I know I can be an ass in my presentations, and I know when I become passionate about the truth and looking for answers I can come off as insulting. But my presentation and passion are not the issue. What I seek and what I question challenges the control these church leaders have over people, and, let’s face it, the people I have come across in my church experience never had an original thought or cracked open a bible for themselves. These people are easy to manipulate, and they also have a considerable amount of wealth. I’ve seen the multimillion dollar buildings at these churches, I’ve seen the pastors’ multimillion dollar homes, the cars they drive, and the things their kids have. If they worked at a corporate job that is one thing, but their sole position is a pastor, and in those churches the pastor’s income is from the tithe. Anything that threatens these pastors’ wallet and lifestyle must be removed—even if it’s a person asking volatile questions—even if a leader’s behavior willingly disobeys God. These pastors’ god is their wallet, and they pay occasional lip service to Jesus so they won’t go to Hell—as if Jesus is blind to their behavior.
Using guilt and ad hominem attacks on me or anyone else who voices their contention does not change the fact these leaders and people in their respective churches did terrible things and will not be held accountable. The fact of the matter is the same bible B’s daughter—and people like her—use against me for airing things swept under the rug is the same book that also has a thing or two to say about the behavior of leaders in the church such as her father:
The saying is sure: whoever aspires to the office of bishop desires a noble task. Now a bishop must be above reproach, married only once, temperate, sensible, respectable, hospitable, an apt teacher, not a drunkard, not violent but gentle, not quarrelsome, and not a lover of money. He must manage his own household well, keeping his children submissive and respectful in every way—for if someone does not know how to manage his own household, how can he take care of God’s church? He must not be a recent convert, or he may be puffed up with conceit and fall into the condemnation of the devil. Moreover he must be well thought of by outsiders, so that he may not fall into disgrace and the snare of the devil.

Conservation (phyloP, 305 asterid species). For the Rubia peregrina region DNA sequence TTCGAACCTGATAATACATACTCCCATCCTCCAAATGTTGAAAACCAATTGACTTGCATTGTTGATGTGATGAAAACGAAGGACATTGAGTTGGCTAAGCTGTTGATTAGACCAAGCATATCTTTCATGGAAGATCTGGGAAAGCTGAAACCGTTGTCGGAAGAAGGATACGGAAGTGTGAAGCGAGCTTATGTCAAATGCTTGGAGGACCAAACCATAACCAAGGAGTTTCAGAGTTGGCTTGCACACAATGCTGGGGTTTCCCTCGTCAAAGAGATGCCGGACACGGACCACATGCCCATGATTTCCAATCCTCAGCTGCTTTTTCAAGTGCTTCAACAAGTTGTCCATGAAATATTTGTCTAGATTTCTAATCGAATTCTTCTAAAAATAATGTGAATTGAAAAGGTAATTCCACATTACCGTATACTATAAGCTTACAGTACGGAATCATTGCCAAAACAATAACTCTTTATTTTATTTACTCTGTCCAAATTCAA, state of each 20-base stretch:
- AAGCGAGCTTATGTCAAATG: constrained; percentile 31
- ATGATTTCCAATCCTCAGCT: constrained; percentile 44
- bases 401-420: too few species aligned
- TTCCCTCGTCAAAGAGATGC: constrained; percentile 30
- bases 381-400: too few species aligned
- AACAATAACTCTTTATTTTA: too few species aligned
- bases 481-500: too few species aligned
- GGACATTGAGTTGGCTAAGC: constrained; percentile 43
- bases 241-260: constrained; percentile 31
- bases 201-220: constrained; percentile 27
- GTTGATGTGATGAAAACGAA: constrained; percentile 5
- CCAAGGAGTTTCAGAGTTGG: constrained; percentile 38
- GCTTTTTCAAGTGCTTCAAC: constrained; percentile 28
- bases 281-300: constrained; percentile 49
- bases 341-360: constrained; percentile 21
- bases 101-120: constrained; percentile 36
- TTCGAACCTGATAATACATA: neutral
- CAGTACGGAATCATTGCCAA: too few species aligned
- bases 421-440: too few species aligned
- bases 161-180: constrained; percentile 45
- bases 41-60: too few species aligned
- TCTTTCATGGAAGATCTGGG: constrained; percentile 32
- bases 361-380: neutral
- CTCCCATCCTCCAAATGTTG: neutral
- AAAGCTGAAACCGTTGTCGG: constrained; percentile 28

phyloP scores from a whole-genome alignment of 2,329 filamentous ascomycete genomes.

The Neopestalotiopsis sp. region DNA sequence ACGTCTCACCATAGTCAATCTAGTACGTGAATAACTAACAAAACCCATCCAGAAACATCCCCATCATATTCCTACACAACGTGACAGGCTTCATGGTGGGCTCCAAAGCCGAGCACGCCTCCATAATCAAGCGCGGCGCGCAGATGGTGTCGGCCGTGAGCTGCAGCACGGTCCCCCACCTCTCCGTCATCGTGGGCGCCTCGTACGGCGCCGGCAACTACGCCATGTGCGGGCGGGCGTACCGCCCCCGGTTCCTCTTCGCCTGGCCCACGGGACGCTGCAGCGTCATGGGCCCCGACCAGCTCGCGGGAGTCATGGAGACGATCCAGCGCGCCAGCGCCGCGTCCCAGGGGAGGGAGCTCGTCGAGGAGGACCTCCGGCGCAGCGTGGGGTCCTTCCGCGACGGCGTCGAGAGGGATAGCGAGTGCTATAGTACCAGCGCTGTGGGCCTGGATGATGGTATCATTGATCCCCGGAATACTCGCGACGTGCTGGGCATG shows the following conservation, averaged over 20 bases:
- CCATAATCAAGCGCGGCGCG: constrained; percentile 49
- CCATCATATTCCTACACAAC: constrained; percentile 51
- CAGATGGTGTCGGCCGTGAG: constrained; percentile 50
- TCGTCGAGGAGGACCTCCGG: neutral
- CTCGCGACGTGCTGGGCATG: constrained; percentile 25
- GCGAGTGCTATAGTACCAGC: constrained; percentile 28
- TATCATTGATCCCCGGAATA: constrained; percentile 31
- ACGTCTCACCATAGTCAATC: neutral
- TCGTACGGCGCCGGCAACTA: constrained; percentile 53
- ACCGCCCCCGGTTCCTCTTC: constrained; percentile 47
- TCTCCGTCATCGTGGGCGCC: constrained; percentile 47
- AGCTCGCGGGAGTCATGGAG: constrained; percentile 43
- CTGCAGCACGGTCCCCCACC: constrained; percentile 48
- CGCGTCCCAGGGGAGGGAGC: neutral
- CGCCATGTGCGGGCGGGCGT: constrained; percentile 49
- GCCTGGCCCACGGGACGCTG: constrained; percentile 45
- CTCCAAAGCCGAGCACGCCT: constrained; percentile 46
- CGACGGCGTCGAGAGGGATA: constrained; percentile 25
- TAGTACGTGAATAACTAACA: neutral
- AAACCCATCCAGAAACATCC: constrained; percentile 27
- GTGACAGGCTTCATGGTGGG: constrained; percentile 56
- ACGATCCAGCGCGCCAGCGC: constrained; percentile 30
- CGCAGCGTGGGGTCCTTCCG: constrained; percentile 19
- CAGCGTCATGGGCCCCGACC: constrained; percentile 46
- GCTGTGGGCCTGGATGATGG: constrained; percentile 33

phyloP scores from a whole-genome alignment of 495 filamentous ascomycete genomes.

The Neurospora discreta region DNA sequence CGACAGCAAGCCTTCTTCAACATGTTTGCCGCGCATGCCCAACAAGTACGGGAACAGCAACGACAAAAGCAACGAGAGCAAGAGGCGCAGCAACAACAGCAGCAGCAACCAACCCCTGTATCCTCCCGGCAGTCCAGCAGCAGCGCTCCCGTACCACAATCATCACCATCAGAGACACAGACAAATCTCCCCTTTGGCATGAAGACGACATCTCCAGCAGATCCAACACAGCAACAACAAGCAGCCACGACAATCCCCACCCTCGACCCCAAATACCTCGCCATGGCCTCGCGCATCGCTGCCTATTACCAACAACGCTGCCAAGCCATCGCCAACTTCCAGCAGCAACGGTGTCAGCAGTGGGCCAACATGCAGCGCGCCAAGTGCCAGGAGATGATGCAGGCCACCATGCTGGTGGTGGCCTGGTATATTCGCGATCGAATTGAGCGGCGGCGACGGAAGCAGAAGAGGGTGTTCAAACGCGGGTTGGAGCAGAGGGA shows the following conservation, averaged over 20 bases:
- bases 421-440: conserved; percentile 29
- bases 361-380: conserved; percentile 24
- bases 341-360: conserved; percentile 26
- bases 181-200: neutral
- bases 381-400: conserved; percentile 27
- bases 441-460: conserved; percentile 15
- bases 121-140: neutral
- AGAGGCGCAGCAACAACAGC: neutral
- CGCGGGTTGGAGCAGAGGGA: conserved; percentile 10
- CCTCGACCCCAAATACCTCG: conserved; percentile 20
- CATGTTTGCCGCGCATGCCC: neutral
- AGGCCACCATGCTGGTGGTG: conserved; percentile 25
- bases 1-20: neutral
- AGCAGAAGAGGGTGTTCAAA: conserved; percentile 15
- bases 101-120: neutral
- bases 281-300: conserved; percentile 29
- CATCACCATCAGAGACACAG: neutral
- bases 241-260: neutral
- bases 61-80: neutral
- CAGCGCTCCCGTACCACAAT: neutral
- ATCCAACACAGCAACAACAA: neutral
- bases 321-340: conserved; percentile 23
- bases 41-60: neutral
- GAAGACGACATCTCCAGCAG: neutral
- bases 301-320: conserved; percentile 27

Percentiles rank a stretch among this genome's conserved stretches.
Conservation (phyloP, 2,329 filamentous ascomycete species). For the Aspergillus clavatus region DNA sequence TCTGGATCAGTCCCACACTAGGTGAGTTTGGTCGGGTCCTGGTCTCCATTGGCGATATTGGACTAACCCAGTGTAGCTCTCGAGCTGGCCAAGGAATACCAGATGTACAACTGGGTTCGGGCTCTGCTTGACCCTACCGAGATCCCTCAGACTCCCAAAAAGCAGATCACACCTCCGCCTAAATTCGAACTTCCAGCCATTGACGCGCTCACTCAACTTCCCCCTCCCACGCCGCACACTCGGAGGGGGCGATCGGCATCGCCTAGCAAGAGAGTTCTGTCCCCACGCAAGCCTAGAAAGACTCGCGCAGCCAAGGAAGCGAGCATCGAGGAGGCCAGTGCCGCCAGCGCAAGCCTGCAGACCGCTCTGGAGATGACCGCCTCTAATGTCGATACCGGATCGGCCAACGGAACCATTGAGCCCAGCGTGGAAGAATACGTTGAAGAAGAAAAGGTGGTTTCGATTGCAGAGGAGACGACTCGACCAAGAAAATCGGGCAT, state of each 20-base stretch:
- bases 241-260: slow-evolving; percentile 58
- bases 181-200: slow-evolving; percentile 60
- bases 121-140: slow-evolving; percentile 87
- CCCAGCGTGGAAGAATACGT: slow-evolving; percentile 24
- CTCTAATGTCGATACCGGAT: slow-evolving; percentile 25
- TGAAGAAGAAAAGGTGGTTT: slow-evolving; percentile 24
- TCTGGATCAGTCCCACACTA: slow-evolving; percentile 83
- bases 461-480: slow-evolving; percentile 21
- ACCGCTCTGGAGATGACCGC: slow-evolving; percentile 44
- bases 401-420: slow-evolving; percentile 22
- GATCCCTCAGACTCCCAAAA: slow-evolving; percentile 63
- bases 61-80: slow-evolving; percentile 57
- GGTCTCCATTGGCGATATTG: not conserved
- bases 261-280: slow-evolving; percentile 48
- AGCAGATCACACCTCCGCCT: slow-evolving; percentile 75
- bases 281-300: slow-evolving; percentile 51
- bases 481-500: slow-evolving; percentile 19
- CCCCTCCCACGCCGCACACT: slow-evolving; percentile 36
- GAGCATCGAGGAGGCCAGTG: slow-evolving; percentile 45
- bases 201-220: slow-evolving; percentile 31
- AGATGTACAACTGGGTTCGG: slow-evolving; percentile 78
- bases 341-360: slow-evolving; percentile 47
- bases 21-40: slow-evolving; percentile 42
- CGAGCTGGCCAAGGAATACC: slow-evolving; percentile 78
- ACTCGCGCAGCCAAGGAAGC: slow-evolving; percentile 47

Deacons likewise must be serious, not double tongued, not indulging in much wine, not greedy for money; they must hold fast to the mystery of the faith with a clear conscience. And let them first be tested ; then if they prove themselves blameless , let them serve as deacons. (1 Timothy 3:1-10, NRSV)
Not many of you should become teachers, my brothers and sisters, for you know that we who teach will be judged with greater strictness. For all of us make many mistakes. Anyone who makes no mistakes in speaking is perfect, able to keep the whole body in check with a bridle. If we put bits into the mouths of horses to make them obey us, we guide their whole bodies. Or look at ships: though they are so large that it takes strong winds to drive them, yet they are guided by a very small rudder wherever the will of the pilot directs. So also the tongue is a small member, yet it boasts of great exploits. (James 3:1-5, NRSV)
The pastors, elders, and deacons in my life have failed across the board with impunity and without care to whomever they damage. Then the church exacerbates the problem by ignoring the criteria they use in their ordination ceremonies. Adding to that the church does nothing to hold their people accountable as stated in 1 Corinthians:
I wrote to you in my letter not to associate with sexually immoral persons—not at all meaning the immoral of this world, or the greedy and robbers, or idolaters, since you would need to go out of the world. But now I am writing to you not to associate with anyone who bears the name of brother or sister who is sexually immoral, or greedy, or is an idolater, reviler, drunkard, or robber. Do not even eat with such a one. For what have I to do with judging those outside? Is it not those who are inside that you are to judge? God will judge those outside. “Drive out the wicked person from among you.” (1 Corinthians 5:9-13, NRSV)
Obviously, if this passage were applied in a pass/fail approach none of us would be in any church. What I think is happening can be found in the words of Jesus when he taught people on how to handle folk who are out of line when they meet together: You go one on one, take a couple people when that person doesn’t listen, take them before the church if they refuse to listen, and if the person is still stubborn put them out of the church until they learn how to live in the community (Matthew 18-15-17, NRSV). People like B were exonerated rather than held accountable, and his continuing position as pastor permitted him to continue in his slander and alienation of people in HCF. But it’s not just B is it? No. He is one of many pastors in one of many churches I’ve been to who openly violates the bible from which he preaches when it suits his agenda.
I no longer have an issue with him personally—it’s been almost twenty years. My issue is with the culture in the American church that permits people like him who are unfit for any kind of leadership in the church but holds the position because it’s financially expedient. The American church cares more about its money and material comfort than justice, and if you want to find God and justice in its walls you had better bring God and justice with you when you go to church.